Muslims are people who follow or practice Islam, a monotheistic Abrahamic religion. Muslims consider the Quran, their holy book, to be the verbatim word of God as revealed to the Islamic prophet and messenger Muhammad; the majority of Muslims follow the teachings and practices of Muhammad as recorded in traditional accounts. "Muslim" is an Arabic word meaning "submitter". The largest denomination of Islam are Sunni Muslims who constitute 85-90% of the total Muslim population, followed by the Shia who make up most of the remainder of Muslims; the beliefs of Muslims include: that God is eternal and one. The religious practices of Muslims are enumerated in the Five Pillars of Islam: the declaration of faith, daily prayers, fasting during the month of Ramadan and the pilgrimage to Mecca at least once in a lifetime. To become a Muslim and to convert to Islam, it is essential to utter the Shahada, one of the Five Pillars of Islam, a declaration of faith and trust that professes that there is only one God and that Muhammad is God's messenger.
It is a set statement recited in Arabic: lā ʾilāha ʾillā-llāhu muḥammadun rasūlu-llāh "There is no god but Allah, Muhammad is the messenger of God."In Sunni Islam, the shahada has two parts: la ilaha illa'llah, Muhammadun rasul Allah, which are sometimes referred to as the first shahada and the second shahada. The first statement of the shahada is known as the tahlīl. In Shia Islam, the shahada has a third part, a phrase concerning Ali, the first Shia Imam and the fourth Rashid caliph of Sunni Islam: وعليٌ وليُّ الله, which translates to "Ali is the wali of God; the word muslim is the active participle of the same verb of which islām is a verbal noun, based on the triliteral S-L-M "to be whole, intact". A female adherent is a muslima; the plural form in Arabic is muslimūn or muslimīn, its feminine equivalent is muslimāt. The ordinary word in English is "Muslim", it is sometimes transliterated as "Moslem", an older spelling. The word Mosalman is a common equivalent for Muslim used in South Asia.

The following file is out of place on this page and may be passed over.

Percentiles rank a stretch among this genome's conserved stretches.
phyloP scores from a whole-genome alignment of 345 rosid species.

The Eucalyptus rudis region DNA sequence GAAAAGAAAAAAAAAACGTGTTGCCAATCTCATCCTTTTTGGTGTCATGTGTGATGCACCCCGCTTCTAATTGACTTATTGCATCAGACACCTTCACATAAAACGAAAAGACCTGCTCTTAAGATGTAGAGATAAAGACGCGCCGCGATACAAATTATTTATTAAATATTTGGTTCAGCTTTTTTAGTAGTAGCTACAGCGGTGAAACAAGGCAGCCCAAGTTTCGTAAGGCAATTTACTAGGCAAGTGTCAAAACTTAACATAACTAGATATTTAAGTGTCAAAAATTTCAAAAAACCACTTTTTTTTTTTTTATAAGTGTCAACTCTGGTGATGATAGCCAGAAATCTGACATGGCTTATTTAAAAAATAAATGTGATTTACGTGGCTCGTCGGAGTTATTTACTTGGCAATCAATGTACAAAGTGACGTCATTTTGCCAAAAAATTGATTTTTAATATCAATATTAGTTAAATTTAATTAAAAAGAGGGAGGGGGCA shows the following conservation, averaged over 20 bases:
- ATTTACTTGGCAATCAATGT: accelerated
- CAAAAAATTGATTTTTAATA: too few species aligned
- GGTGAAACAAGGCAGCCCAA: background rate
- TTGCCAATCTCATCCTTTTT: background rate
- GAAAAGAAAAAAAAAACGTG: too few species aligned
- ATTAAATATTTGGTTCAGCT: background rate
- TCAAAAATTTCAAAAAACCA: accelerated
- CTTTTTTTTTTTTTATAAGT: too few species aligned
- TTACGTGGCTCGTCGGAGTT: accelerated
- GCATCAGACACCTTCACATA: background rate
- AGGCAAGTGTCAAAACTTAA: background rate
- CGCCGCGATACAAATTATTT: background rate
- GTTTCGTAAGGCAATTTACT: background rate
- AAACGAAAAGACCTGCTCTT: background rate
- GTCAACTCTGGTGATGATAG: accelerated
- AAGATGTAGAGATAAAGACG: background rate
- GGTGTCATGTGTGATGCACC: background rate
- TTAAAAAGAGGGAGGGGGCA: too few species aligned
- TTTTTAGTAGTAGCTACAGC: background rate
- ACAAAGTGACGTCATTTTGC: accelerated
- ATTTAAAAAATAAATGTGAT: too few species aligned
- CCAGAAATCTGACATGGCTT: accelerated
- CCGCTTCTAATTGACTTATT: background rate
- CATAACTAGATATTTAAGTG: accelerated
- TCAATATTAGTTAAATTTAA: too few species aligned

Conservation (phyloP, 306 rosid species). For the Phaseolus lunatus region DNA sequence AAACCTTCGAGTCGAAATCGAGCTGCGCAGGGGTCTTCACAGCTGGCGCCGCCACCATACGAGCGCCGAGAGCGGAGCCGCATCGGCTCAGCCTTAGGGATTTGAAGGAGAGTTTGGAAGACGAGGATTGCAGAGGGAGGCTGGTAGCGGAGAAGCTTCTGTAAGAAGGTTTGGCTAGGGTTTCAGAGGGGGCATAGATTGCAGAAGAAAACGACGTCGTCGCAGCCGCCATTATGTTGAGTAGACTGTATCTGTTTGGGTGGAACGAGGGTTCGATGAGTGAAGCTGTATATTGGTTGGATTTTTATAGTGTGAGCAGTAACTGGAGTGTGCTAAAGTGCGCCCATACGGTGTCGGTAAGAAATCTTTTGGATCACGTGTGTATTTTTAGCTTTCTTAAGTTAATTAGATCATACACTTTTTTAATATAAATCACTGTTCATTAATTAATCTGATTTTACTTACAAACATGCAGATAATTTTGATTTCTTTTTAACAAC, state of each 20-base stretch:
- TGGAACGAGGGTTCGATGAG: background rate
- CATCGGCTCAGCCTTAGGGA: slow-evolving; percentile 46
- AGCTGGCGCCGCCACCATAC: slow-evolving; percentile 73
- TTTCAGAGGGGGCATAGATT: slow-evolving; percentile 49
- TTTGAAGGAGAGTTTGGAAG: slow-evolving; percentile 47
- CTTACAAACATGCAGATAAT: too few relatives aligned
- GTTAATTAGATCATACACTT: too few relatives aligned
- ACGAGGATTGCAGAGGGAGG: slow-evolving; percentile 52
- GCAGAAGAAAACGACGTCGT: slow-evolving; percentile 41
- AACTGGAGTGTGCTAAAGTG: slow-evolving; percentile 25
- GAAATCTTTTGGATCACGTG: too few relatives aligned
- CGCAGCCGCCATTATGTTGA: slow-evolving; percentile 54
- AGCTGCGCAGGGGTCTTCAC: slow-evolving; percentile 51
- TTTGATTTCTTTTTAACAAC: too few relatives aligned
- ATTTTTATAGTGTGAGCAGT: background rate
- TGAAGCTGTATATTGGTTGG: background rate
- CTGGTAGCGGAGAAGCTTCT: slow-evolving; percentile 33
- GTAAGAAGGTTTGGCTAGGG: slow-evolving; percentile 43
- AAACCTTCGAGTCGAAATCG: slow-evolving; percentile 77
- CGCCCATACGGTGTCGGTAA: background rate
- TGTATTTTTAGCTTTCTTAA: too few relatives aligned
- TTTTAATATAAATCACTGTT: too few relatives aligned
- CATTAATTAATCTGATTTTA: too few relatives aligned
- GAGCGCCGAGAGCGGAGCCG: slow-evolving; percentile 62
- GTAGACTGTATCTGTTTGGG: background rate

Until at least the mid-1960s, many English-language writers used the term Mahometans. Although such terms were not intended to be pejorative, Muslims argue that the terms are offensive because they imply that Muslims worship Muhammad rather than God. Other obsolete terms include Muslimist. Musulmán/Mosalmán is modified from Arabic, it is the origin of the Spanish word musulmán, the German Muselmann, the French word musulman, the Polish words muzułmanin and muzułmański, the Portuguese word muçulmano, the Italian word mussulmano or musulmano, the Romanian word musulman and the Greek word μουσουλμάνος. In English it has become archaic in usage. Apart from Persian, Polish, Portuguese and Greek, the term could be found, with obvious local differences, in Armenian, Pashto, Hindi, Marathi, Turkish, Uzbek, Azeri, Hungarian, Bosnian, Russian, Ukrainian, Romanian and Sanskrit; the Muslim philosopher Ibn Arabi said: A Muslim is a person who has dedicated his worship to God... Islam means making one's religion and faith God's alone.